Maria: And you told her that? Seriously?

John: I tried to explain to her that that is not how science works. A clear YES and TRUTH from your body is fine for making a decision about having porridge or scrambled eggs for breakfast, or about having sex. Not for deciding whether something is objectively true.

Maria: And how did she take it?

John: She said that it was her personal experience that science is not always right, and that she was glad she had learned to trust the wisdom of her body.

Maria: And then?

John: Then I tried to point out what was wrong about the video. That viruses are not born from “poisoned” cells. That viruses are the cause of diseases. That most of the information in the video was simply incorrect. That viruses had caused epidemics long before electricity or radio waves had been invented. That pseudoscience is dangerous. Mind you, I was not the only one. Lots of other people chimed in and said similar things.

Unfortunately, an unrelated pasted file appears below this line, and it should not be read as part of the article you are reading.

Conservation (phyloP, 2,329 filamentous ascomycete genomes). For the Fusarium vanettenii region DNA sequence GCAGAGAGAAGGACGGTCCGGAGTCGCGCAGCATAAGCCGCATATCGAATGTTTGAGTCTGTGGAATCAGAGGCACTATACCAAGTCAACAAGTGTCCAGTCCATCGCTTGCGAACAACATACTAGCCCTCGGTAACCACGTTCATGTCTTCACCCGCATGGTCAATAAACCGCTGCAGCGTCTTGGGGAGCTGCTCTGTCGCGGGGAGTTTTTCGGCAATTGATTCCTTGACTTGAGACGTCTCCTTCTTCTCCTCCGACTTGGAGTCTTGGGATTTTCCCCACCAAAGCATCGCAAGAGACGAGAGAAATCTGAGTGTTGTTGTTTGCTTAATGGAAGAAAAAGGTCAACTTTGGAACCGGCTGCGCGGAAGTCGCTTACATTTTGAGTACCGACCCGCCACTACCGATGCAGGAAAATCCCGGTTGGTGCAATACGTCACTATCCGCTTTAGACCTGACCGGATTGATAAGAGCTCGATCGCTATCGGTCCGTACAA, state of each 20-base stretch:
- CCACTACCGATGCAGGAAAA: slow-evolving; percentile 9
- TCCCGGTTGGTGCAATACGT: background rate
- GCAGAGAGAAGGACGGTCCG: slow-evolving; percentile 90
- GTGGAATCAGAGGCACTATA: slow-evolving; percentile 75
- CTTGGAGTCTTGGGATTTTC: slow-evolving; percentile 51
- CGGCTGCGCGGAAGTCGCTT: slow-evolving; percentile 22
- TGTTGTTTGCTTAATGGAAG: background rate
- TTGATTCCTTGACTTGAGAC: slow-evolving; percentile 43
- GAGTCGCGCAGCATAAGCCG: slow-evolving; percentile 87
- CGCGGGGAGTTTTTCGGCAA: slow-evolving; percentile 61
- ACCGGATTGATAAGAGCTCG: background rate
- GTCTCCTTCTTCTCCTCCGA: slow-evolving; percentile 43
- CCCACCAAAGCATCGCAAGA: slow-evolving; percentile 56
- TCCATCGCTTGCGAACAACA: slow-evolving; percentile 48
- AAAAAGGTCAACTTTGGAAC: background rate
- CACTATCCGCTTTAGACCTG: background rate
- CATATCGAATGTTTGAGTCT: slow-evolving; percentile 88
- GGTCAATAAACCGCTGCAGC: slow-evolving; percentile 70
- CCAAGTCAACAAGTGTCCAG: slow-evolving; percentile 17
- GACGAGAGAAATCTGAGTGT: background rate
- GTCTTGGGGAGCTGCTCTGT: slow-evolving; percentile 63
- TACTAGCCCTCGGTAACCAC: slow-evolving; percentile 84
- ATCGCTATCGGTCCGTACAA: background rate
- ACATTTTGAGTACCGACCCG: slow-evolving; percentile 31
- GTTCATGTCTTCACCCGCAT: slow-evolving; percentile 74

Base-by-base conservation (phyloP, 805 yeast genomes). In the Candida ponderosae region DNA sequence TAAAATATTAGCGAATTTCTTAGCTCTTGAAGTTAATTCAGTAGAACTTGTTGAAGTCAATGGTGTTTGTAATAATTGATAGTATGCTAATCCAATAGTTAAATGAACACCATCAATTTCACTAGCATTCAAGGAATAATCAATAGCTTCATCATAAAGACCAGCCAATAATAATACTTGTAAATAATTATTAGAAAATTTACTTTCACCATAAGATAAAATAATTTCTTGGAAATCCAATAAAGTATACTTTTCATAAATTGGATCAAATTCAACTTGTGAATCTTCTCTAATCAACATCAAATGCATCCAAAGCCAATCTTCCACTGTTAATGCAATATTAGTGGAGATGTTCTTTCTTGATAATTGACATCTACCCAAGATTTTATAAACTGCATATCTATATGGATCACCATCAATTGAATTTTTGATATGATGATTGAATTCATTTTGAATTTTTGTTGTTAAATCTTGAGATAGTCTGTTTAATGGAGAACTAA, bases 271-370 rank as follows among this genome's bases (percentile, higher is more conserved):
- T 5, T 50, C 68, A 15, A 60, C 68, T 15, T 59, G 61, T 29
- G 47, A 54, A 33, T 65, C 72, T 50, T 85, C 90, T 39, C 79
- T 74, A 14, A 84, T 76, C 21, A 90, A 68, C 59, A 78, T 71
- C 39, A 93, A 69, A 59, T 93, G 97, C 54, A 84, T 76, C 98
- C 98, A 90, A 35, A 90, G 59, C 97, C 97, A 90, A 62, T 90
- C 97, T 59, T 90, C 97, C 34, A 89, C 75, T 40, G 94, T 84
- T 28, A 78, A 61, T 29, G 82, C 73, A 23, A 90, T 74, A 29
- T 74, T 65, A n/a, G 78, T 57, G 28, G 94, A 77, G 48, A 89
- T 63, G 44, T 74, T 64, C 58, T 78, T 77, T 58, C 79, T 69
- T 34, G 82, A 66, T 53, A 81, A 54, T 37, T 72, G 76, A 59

Maria: And then she thanked you guys gracefully for setting her straight, and that was it?

John: Well, not quite. She said that our conversation made no sense to her, because she was using a different frame of reference. And that her frame of reference told her that the information was correct, for her. And that she had developed a deep-rooted sense of trust that she was being guided in the direction that was right and true for her.

Maria: Let me guess: she also has a deep-rooted distrust in science?

John: Yes, she stated that science does not always have it right because scientists make mistakes. That science has poisoned humanity. And that non-science can also have it right, by using the bodymind collective in a different way. Not quite sure what she meant by that.

Maria: When I am channelling, I am channelling. In the aftermath, my mind reminds my ego that I am just me.